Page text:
medicines which alter your immune
response, this effect may be intensified.
Cytostatic medicines may diminish the
effectiveness of live-virus vaccination.
Additionally cytostatic medicines increase
the risk of an infection after vaccination
with live vaccines (e.g. viral vaccination).

Pregnancy and breastfeeding

Pregnancy
Levact can cause genetic damage and
has caused malformations in animal
studies. You should not use Levact during
pregnancy unless certainly indicated by
your doctor. In case of treatment you should
use medical consultation about the risk of
potential adverse effects of your therapy for
the unborn child and genetic consultation is
recommended.
If you are a woman of childbearing
potential you must use an effective method
of contraception both before and during
treatment with Levact. If pregnancy occurs
during your treatment with Levact you
must immediately inform your doctor and
should use genetic consultation.
If you are a man, you should avoid fathering
a child during treatment with Levact and
for up to 6 months after treatment has
stopped. There is a risk that treatment with
Levact will lead to infertility and you may
wish to seek advice on conservation of
sperm before treatment starts.
Breastfeeding
Levact must not be administered during
breastfeeding. If treatment with Levact
is necessary during lactation you must
discontinue breastfeeding.
Ask your doctor or pharmacist for advice
before taking any medicine.

Driving and using machines
No studies on the effects on the ability
to drive and to use machines have been
performed. Do not drive or operate
machines if you experience side effects,
such as dizziness or lack of coordination.
Impaired liver or kidney function
Dependent on the degree of impairment
of your liver function it may be necessary
to adjust your dose (by 30% in case of
moderate liver dysfunction). No dose
adjustment is necessary in case of
impairment of kidney function. Your
attending doctor will decide whether a
dosage adjustment is necessary.
How it is administered
Treatment with Levact should be
undertaken only by doctors experienced
in tumour therapy. Your doctor will give
you the exact dose of Levact and use the
necessary precautions.
Your attending doctor will administer the
solution for infusion after preparation as
prescribed. The solution is administered
into a vein as a short-term infusion over
30 – 60 minutes.
Duration of use
There is no time limit laid down as a
general rule for treatment with Levact.
Duration of treatment depends on disease
and response to treatment.
If you are at all worried or have any
questions regarding treatment with Levact,
please speak to your doctor or nurse.

If you forget to use Levact

If a dose of Levact has been forgotten, your
doctor will usually retain the normal dosage
schedule.

If you stop using Levact
The doctor treating you will decide whether
to interrupt the treatment or to change over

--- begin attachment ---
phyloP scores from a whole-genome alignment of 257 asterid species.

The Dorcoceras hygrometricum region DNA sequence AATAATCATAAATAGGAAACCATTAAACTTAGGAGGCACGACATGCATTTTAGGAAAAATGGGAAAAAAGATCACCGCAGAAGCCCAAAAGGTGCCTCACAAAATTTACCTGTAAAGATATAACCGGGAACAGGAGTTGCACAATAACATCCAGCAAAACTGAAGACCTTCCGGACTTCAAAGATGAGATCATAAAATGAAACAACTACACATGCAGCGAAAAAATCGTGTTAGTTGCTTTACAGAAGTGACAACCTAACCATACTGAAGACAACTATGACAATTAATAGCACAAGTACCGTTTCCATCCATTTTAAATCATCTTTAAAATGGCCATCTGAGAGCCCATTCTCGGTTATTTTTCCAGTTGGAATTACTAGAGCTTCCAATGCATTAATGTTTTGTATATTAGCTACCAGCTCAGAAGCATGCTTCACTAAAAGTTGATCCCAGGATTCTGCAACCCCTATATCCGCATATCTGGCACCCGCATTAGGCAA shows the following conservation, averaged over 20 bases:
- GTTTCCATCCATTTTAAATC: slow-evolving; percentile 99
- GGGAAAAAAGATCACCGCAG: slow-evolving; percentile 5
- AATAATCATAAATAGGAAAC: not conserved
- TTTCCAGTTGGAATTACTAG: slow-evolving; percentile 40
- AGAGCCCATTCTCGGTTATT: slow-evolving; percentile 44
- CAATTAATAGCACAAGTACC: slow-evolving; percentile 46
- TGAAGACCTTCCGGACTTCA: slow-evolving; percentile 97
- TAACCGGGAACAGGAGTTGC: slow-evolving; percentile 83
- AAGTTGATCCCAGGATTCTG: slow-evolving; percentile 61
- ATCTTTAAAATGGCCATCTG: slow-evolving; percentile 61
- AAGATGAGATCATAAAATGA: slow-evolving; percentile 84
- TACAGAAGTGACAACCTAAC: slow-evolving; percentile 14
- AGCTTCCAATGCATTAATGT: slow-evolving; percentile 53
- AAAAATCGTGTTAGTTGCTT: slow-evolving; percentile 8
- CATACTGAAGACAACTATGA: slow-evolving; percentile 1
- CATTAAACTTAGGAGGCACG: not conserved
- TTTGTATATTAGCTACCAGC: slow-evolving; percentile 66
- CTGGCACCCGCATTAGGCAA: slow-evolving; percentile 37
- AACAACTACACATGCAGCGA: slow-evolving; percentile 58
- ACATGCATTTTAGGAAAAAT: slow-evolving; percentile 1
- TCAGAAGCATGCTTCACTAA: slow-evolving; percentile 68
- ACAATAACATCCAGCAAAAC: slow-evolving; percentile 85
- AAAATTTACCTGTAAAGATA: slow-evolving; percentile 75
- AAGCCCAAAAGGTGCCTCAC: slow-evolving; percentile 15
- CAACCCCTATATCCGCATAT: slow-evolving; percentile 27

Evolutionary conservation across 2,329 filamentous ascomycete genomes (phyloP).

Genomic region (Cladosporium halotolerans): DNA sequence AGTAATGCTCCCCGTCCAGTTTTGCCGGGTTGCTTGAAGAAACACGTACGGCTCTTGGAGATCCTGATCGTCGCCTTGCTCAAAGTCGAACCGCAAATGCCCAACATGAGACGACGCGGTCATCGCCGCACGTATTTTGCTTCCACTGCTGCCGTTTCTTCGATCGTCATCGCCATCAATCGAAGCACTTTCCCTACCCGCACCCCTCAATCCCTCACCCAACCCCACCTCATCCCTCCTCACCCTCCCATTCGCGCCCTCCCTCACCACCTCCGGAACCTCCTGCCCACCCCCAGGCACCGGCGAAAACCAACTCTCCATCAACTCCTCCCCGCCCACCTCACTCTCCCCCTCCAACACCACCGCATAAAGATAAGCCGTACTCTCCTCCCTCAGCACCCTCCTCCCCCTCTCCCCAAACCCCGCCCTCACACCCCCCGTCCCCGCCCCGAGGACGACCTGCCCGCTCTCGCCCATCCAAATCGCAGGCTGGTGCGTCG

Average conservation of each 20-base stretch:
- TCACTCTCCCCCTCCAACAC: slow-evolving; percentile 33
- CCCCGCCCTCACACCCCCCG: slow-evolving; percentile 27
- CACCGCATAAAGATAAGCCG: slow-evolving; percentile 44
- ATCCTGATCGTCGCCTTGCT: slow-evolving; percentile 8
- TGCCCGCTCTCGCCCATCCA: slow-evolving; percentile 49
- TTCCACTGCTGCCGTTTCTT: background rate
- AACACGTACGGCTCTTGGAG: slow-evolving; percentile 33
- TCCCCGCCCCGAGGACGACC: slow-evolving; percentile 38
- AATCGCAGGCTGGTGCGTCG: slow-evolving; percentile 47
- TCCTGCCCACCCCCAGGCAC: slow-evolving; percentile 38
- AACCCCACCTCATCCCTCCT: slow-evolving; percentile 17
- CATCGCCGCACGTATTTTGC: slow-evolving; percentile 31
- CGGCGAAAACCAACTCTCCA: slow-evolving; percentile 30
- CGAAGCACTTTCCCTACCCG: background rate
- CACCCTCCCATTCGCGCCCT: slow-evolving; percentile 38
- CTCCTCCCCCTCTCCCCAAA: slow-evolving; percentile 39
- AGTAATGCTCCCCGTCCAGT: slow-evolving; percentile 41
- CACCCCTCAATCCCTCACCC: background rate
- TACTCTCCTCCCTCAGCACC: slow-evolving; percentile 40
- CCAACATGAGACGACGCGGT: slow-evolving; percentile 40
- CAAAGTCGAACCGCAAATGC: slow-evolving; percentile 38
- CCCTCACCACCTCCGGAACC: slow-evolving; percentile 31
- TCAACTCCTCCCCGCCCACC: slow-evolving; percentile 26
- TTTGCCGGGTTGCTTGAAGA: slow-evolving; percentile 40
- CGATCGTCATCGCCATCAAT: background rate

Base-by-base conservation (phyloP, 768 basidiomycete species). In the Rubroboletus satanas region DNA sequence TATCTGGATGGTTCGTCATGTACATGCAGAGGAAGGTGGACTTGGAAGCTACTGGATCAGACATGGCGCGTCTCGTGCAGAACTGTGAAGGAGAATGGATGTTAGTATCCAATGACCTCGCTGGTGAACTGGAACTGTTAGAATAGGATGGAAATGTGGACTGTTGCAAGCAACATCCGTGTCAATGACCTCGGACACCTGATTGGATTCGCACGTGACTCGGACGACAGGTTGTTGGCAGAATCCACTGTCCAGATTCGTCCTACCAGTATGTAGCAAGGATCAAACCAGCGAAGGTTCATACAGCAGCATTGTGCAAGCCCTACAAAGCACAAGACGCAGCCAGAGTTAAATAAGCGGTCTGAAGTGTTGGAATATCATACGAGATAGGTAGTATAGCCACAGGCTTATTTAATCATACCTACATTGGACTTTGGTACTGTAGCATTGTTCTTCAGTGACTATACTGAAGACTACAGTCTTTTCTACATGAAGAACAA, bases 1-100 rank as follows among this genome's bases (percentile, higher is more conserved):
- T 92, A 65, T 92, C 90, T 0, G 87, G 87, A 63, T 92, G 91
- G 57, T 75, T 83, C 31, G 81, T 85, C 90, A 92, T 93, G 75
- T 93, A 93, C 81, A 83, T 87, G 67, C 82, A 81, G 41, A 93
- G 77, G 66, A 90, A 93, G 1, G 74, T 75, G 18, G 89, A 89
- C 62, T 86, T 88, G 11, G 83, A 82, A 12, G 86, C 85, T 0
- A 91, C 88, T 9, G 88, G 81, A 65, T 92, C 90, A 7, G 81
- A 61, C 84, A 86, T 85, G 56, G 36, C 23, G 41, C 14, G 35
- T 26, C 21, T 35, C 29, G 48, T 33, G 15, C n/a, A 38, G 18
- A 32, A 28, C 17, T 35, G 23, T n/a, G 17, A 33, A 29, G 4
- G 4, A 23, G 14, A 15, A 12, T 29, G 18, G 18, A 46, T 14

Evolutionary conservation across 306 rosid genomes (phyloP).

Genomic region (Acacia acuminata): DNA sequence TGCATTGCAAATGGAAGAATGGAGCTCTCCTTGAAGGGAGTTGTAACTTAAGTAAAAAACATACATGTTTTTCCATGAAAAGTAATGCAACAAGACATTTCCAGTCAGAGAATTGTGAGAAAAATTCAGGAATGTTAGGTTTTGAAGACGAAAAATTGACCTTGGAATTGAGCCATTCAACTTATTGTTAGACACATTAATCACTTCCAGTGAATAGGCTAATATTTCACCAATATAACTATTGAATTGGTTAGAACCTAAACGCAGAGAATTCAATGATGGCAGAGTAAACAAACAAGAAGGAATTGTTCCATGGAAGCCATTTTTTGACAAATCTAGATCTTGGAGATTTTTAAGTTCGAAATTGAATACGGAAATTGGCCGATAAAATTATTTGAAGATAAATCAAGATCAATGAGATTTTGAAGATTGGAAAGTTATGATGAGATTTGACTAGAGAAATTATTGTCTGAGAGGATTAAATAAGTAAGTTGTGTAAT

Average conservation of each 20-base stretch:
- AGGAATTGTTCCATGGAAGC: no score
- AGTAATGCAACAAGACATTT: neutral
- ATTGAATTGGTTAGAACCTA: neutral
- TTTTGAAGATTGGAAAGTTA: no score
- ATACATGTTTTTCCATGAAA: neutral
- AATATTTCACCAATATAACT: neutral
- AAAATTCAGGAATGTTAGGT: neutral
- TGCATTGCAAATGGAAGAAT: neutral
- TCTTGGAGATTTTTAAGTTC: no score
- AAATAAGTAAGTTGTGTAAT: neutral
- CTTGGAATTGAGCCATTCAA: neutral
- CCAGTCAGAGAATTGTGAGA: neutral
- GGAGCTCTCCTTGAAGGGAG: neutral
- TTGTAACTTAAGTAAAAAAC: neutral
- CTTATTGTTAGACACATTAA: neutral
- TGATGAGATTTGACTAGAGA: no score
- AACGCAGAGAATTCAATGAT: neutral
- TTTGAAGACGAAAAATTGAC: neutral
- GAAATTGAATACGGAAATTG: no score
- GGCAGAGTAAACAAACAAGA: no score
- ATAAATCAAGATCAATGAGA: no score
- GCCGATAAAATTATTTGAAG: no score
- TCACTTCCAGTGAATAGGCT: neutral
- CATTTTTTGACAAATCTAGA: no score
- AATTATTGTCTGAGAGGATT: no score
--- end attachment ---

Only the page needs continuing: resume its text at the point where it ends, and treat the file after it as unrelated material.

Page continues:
to a different preparation.
If you have any further questions on the
use of this product, ask your doctor or
pharmacist.

4. POSSIBLE SIDE FFECTS
Like all medicines, Levact can cause sideeffects, although not everybody gets them.
The following definitions of frequency are used
when assessing side-effects:
Very common: affects more than 1 user in 10
Common:
affects 1 to 10 users in 100
Uncommon: affects 1 to 10 users in 1,000
Rare:
affects 1 to 10 users in
10,000
Very rare:
affects less than 1 user in
10,000
Not known: frequency cannot be
estimated from the available
data
Tissue changes (necrosis) have been
observed very rarely following unintentional
injection into the tissue outside blood vessels
(extravascular). A burning sensation where the
infusion needle is inserted may be a sign for
administration outside the blood vessels. The
consequence of administration in this way can
be pain and poorly healing skin defects.
The dose-limiting side-effect of Levact is
impaired bone-marrow function, which usually
returns to normal after treatment. Suppressed
bone marrow function increases the risk of
infection.

–– Loss of appetite
–– Hair loss
–– Skin changes
–– Missed periods (amenorrhoea)
–– Pain
–– Insomnia
–– Chills
–– Dehydration

Uncommon:

–– Accumulation of fluid in the heart sac
(escape of fluid into the pericardial space)

Rare:

–– Infection of the blood (sepsis)
–– Severe allergic hypersensitivity reactions
(anaphylactic reactions)
–– Signs similar to anaphylactic reactions
(anaphylactoid reactions)
–– Drowsiness
–– Loss of voice (aphonia)
–– Acute circulatory collapse
–– Reddening of the skin (erythema)
–– Inflammation of the skin (dermatitis)
–– Itching (pruritus)
–– Skin rash (macular exanthema)
–– Excessive sweating (hyperhidrosis)

Very rare:

–– Primary atypical inflammation of the lungs
(pneumonia)
–– Break-down of red blood cells
Very common:
–– Rapid decrease in blood pressure
–– Low counts of white blood cells
sometimes with skin reactions or rash
(leukocytopenia)
(anaphylactic shock)
–– Decrease in the red pigment of the blood
–– Disturbed sense of taste
(haemoglobin)
–– Low counts of platelets (thrombocytopenia) –– Altered sensations (paraesthesia)
–– Malaise and pain in the limbs (peripheral
–– Infections
neuropathy)
–– Feeling sick (nausea)
–– Disease of the nervous system
–– Vomiting
(anticholinergic syndrome)
–– Mucosal inflammation
–– Neurological disorders
–– Increased blood level of creatinine
–– Lack of coordination (ataxia)
–– Increased blood level of urea
–– Inflammation of the brain (encephalitis)
–– Fever
–– Increased heart rate (tachycardia)
–– Fatigue
–– Heart attack, chest pain (myocardial infarct)
Common:
–– Heart failure
–– Bleeding (haemorrhage)
–– Inflammation of the veins (phlebitis)
–– Disturbed metabolism caused by dying
–– Formation of tissue in the lungs (fibrosis of
cancer cells releasing their contents into the
the lungs)
blood stream
–– Bleeding inflammation of the gullet
–– Reduction in red blood cells which can
(haemorrhagic oesophagitis)
make the skin pale and cause weakness or –– Bleeding of stomach or gut
breathlessness (anaemia)